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Parents may lose right to remove kids from explicit sex-ed, curriculum report hints 

Parents need to wake up to radical changes being proposed to the school curriculum – and to moves which might deny parents the right to remove their children from new sex-ed lessons which could include pornography and teaching children their gender can be changed many times.

In regard to these changes, a recent draft report from the national curriculum body, the NCCA, has adopted a remarkably dismissive tone of the views of parents.

What’s more, the report even hints that mothers and fathers might not be ‘entitled’ to withdraw children from classes which are at odds with their family’s values.

The clash between parents and those who are seeking to make sex-education more explicit and have it include dangerous nonsense such as gender ideology, has been brewing for some time.

There are currently several bills before the Dáil seeking to make radical changes to the school curriculum, and some TDs want the right to insist that all schools must follow the ethos decided by the authorities – and dictated by extreme left in People Before Profit or the oddballs in Social Democrats.

That’s a key point for parents to understand.

All RSE programmes are values-based. Everything being taught, apart from basic biology, takes a moral position – so what Bríd Smith et al are looking for isn’t actually values-free education, they just want their values taught instead of yours.

And now, the NCCA seems to be dismissing the concerns expressed by thousands of parents, while referring favourably to submissions made by all sorts of taxpayer-funded NGOs who have some very distorted ideas about what your kids should be taught in schools.

The worldview of some very odd and sometimes downright creepy people, in my opinion, may soon be being taught in schools to your children – by an authority figure, a teacher, who will be obliged to follow the new curriculum, whatever the ethos of the school, if the assorted NGOs and lunatic hangers-on get their way.

So, for example, your child might be taught that they need to be “porn literate” and be required to take part in “porn literacy workshops” – an example of which recently drew public attention for including terms like  ‘gang bang’, ‘hardcore’, ‘ass eating’, and the pornographic slang term ‘milf’.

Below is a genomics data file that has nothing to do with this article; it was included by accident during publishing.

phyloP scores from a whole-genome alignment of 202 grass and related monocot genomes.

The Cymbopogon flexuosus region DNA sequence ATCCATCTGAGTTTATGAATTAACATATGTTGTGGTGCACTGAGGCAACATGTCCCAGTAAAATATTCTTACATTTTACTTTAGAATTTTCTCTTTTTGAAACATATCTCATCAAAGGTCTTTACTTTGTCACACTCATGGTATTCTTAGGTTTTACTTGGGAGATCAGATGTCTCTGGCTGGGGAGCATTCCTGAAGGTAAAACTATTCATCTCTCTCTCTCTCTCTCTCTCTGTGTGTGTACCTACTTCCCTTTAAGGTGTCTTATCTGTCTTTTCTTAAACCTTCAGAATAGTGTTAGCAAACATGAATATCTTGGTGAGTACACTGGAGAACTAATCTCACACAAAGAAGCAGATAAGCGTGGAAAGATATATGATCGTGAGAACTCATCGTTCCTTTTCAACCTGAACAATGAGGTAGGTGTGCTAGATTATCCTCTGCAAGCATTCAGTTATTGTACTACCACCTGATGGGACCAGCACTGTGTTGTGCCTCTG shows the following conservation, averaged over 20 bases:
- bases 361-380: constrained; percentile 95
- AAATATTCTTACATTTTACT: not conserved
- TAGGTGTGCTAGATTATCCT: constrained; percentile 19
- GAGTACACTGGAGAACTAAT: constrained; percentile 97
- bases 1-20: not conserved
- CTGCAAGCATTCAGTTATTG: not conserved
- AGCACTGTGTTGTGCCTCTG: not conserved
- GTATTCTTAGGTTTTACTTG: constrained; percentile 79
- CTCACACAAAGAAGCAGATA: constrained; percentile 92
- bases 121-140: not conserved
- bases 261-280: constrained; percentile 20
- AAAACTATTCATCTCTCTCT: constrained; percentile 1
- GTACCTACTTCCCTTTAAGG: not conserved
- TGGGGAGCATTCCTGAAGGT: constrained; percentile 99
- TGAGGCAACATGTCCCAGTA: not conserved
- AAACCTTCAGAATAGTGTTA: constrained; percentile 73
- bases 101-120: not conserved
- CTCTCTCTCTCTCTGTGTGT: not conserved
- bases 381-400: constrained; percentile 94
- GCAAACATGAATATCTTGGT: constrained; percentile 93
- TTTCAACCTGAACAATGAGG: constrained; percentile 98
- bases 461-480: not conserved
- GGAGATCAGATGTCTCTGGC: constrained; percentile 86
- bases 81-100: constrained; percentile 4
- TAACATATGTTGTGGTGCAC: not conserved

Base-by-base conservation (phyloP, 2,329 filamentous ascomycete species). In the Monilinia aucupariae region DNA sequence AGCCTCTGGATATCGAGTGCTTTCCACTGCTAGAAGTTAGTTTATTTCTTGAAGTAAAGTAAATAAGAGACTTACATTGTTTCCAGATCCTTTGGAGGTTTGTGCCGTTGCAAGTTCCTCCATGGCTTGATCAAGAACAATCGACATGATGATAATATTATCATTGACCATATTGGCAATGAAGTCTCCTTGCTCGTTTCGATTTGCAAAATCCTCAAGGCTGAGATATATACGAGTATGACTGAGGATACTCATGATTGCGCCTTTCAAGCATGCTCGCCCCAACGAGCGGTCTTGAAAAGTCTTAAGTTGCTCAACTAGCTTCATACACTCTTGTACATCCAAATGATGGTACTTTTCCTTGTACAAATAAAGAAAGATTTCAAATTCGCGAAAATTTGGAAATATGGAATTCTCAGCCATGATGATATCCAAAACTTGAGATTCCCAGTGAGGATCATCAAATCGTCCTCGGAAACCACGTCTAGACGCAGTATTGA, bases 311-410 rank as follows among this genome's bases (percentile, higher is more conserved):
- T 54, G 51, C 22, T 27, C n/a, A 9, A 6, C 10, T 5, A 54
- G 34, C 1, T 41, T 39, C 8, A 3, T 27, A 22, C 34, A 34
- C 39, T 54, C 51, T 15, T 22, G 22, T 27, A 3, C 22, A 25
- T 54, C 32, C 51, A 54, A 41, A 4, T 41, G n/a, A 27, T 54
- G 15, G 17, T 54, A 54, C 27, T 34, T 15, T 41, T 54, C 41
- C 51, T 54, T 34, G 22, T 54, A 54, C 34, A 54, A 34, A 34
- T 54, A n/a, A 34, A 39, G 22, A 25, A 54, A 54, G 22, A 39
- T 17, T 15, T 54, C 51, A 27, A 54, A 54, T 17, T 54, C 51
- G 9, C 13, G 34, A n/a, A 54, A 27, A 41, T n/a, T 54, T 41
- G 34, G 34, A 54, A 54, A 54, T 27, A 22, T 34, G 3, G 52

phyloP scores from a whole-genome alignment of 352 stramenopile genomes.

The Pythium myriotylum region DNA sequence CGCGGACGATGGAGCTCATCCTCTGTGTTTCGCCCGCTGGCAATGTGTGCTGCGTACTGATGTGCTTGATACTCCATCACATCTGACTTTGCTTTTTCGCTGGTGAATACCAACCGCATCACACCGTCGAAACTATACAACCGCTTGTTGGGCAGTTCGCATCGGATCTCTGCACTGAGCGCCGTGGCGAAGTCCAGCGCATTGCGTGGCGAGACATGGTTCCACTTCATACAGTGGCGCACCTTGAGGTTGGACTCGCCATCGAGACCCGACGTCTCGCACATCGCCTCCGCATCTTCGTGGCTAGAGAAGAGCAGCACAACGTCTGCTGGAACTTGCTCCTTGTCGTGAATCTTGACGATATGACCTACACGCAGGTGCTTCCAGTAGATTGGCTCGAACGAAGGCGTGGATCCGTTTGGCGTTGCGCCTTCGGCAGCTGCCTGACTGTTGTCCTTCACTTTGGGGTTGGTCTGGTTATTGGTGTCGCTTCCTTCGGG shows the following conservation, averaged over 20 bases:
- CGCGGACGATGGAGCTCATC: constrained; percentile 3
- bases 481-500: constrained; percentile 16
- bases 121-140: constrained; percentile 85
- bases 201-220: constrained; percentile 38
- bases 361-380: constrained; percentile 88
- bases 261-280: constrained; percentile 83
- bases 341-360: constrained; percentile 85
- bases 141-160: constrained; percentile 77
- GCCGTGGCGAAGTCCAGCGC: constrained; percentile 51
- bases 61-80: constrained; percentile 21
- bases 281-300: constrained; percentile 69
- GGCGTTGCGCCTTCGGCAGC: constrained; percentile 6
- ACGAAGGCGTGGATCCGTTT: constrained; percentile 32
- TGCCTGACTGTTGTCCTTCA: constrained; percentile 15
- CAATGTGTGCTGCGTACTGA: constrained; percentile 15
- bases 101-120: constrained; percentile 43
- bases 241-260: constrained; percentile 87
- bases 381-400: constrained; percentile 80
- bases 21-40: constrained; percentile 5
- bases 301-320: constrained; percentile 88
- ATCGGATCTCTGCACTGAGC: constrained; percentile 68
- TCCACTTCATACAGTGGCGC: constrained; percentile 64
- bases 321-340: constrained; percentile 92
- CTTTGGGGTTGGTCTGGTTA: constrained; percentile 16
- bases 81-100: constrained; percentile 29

The same people pushing those workshops also want to talk to primary school children (as young as 8, typically 11) about ‘masturbation and self-pleasuring’, as evidenced by a recent TV interview discussing the issue.

In its submission to the NCCA, the Transgender Equality Network of Ireland says that it welcomes “education around pornography” and hopes that “content on pornography does not shame or stigmatise [its] use.”

A lot of parents will think that people with these views shouldn’t be let within an asses roar of a school. Yet, the NCCA draft report – which will be used to suggest changes to the course – seems to lean more favourably towards NGOs making such recommendations, than the parents opposing them.

Pornography isn’t the only concern: there’s the minefield that is gender ideology, something that the NCCA may try to infuse through many aspects of the curriculum, which will make it extremely difficult for parents who don’t want their child to be taught unscientific dogma.

The NCCA has made it clear already that they are on the side of those who want us all to pretend that gender is just a spectrum – and that Johnny can be Jane tomorrow and Johnny again the next day. For the avoidance of doubt, the NCCA’s SPHE draft specification spells out that students should be able to ‘appreciate that sexual orientation, gender identity and gender expression are core parts of human identity and that each is experienced along a spectrum’.

No actually, they shouldn’t. There’s a world of difference between being kind and understanding towards a student with gender dysphoria and obliging every student to believe that being a girl or a boy is a social construct which was forced on them.

Have we all lost our collective minds, or are we really going to allow a teacher to tell school kids that they are ‘cisgender’ – that they had a sex assigned to them at birth – and that children can change their gender, and that people can be gender fluid, changing sex from day to day or even hour to hour?

It might all sound like nonsense, but as one SPHE teacher warned last week, it is actually dangerous and can cause children harm.